|Bike messenger Sammi Runnels, photo courtesy of Patchen Preston|
The first thing any veteran bike commuter tells you is to get a good set of front and rear lights. Options range widely in price, but high-quality lights are usually well worth the investment—consider battery life, brightness, charging and attachment options, and any other aspects that might pay off long term in general convenience and usability. For extra safety, run your lights even in the daytime, especially in low light or rainy conditions. When riding pre-dawn, I like using a bike-mounted Light & Motion front and rear and also a helmet-mounted front and rear; I feel extremely visible, and the front lights illuminate a wide swathe of road in front of me.
|Cannondale Quick QR Expanding Pannier|
Durable tires like Gatorskins can prevent flats that might delay your trip.
Much more forgiving and comfortable for long rides than a backpack, baskets or racks can help you carry a surprising amount of gear, from textbooks to heavy shoes. Panniers are awesome for grocery shopping. In addition to what you can fit inside (which is a lot), you can use reusable bags to tie light purchases like potato chips and bread to the outside.
|Cannondale Pack-Me Jacket|
For cold weather, having the right layers on hand can make your trip much more pleasant. Wind-stopping base layers, long pants or knee warmers, arm warmers, gloves, a vest or jacket, wool socks, shoe booties, a hat or warm headband—all of the above are worth their weight in gold when temperatures suddenly drop. Just ask any bike racer who competed the second day of La Primavera Lago Vista last year, when temps went from 70 degrees to 40 in about an hour.
Helpful preparations for work commuting:
Pack baby wipes. In addition to sweat and general road grime, they’re great for removing chain grease. If your workplace doesn’t have a shower, this is a good way to avoid stinking up the office.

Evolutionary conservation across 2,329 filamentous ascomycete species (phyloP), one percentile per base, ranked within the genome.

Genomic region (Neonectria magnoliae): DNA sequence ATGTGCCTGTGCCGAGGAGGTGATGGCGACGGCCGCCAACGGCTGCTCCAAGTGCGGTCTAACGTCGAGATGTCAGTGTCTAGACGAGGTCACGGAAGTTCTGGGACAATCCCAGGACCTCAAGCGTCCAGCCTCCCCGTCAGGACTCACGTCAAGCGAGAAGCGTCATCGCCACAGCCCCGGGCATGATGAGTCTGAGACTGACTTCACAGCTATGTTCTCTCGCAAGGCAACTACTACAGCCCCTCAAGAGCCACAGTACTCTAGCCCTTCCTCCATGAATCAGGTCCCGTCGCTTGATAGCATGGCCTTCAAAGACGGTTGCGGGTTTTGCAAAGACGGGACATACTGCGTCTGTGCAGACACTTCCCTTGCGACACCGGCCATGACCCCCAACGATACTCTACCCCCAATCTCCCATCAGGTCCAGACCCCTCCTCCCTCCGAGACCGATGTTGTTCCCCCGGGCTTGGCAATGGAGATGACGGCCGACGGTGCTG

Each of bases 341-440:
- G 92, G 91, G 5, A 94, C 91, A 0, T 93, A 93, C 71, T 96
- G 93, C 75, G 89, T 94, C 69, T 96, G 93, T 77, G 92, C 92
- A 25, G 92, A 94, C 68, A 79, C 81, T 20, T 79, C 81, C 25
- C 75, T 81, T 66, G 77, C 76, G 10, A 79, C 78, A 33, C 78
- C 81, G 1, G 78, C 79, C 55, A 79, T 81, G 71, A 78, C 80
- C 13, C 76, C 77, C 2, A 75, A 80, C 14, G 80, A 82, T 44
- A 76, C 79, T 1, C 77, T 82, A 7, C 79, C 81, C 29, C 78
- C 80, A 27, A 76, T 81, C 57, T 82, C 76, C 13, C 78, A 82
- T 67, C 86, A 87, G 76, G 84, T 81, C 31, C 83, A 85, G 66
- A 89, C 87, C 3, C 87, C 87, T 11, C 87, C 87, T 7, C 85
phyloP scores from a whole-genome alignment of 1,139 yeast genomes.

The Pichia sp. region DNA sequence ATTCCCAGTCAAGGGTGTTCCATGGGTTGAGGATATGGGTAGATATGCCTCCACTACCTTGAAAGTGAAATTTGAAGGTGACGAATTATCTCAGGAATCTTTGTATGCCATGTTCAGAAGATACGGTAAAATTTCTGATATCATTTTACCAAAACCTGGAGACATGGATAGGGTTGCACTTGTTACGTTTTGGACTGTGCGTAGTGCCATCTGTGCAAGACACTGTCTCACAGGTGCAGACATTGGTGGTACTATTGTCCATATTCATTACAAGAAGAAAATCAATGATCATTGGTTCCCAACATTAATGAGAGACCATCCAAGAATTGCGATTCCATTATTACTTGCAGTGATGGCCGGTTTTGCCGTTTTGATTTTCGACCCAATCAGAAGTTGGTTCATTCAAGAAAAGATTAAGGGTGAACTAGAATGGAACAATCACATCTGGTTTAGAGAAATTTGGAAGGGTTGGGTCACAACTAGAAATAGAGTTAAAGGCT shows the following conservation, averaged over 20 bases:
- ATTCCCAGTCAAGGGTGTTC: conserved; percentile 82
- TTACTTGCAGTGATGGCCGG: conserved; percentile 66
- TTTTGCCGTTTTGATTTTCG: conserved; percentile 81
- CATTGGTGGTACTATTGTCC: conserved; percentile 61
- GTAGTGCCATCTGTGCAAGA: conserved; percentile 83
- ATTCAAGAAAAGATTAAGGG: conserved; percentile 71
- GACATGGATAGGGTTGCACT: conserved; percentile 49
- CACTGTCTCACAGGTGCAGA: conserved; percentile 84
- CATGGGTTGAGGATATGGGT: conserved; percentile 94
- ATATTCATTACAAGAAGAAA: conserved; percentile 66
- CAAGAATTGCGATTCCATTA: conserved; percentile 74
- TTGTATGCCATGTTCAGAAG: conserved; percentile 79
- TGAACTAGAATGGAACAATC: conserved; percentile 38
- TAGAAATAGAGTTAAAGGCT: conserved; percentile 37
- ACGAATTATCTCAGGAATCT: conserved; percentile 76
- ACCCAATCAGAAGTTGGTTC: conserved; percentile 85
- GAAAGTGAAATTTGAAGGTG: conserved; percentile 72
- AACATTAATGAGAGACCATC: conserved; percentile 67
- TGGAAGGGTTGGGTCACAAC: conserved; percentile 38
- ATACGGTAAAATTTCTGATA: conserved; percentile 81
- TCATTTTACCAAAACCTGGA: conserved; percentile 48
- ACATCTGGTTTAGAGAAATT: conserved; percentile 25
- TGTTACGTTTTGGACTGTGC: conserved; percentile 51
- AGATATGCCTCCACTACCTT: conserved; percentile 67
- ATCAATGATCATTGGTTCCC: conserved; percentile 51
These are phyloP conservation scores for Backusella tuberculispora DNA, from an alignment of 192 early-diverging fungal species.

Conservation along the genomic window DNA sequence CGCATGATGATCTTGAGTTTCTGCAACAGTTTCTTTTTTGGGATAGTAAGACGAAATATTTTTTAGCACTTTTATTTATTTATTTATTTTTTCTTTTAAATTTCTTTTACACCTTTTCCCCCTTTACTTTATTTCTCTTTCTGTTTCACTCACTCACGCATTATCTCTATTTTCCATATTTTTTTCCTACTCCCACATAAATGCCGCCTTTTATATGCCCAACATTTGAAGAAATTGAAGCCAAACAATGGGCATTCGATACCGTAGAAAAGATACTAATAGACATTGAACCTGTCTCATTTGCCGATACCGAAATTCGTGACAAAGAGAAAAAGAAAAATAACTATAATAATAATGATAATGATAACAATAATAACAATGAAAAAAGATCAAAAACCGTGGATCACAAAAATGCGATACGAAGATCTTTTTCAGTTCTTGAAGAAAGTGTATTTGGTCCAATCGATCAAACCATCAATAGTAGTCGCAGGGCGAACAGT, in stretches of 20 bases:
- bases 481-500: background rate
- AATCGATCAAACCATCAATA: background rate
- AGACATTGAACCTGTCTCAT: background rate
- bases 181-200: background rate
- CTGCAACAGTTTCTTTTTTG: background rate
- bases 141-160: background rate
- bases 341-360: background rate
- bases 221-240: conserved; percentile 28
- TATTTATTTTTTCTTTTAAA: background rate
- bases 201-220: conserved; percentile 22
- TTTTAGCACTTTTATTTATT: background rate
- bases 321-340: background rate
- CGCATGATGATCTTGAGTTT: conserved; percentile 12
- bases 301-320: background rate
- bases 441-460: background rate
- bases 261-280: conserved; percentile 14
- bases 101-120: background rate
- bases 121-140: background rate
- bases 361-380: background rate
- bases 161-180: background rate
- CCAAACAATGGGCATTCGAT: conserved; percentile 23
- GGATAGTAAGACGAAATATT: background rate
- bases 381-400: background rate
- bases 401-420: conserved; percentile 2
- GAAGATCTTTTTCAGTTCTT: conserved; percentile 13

Keep a stash of clothes at your destination. If you occasionally drive to your workplace, use it as an opportunity to drop fresh clothes, shoes, and toiletries off so that you don’t have to carry them each day.
Arrive to work first. Even in Austin, sometimes bike commuting is frowned upon and considered unprofessional. If you're routinely the first to arrive at the office, the idea can go over better with colleagues.
Route & general riding tips:
Don’t commute on high-traffic roads. Often there’s no need to ride on roads like First Street and North Lamar; though they may be slightly less direct, there are much safer, quieter routes if you do your research on Google Maps or Austin bike maps. Test out your route on a weekend or a day when you have plenty of time to get to your destination so that you’re able to experiment. If you can get connected with an experienced commuter to help you plan out your route, even better.
Take the full lane. Sometimes this is a judgment call, but it's a good rule of thumb to start with. If your route includes roads where there are no bike lanes and the roadway is too narrow to be shared safely by both bike and car, ride near the middle of the lane to stake out your territory. This decreases the chances of being buzzed by a driver who believes he or she can squeeze by.
Pay attention. People make mistakes in traffic, and whether you’re driving or riding, it’s important to be alert. If possible, make eye contact with drivers waiting at stoplights and stop signs before continuing through the intersection so you know they see you. If passing parked cars on a street, be aware of the "door zone" and ride well to the left of it. Watch for reverse lights, as well, especially if you're traveling through parking lots or residential neighborhoods where drivers may be backing out of driveways.
Commuter resources, including maps - http://biketoworkaustin.org/commuter-resources/, http://austintexas.gov/bicycle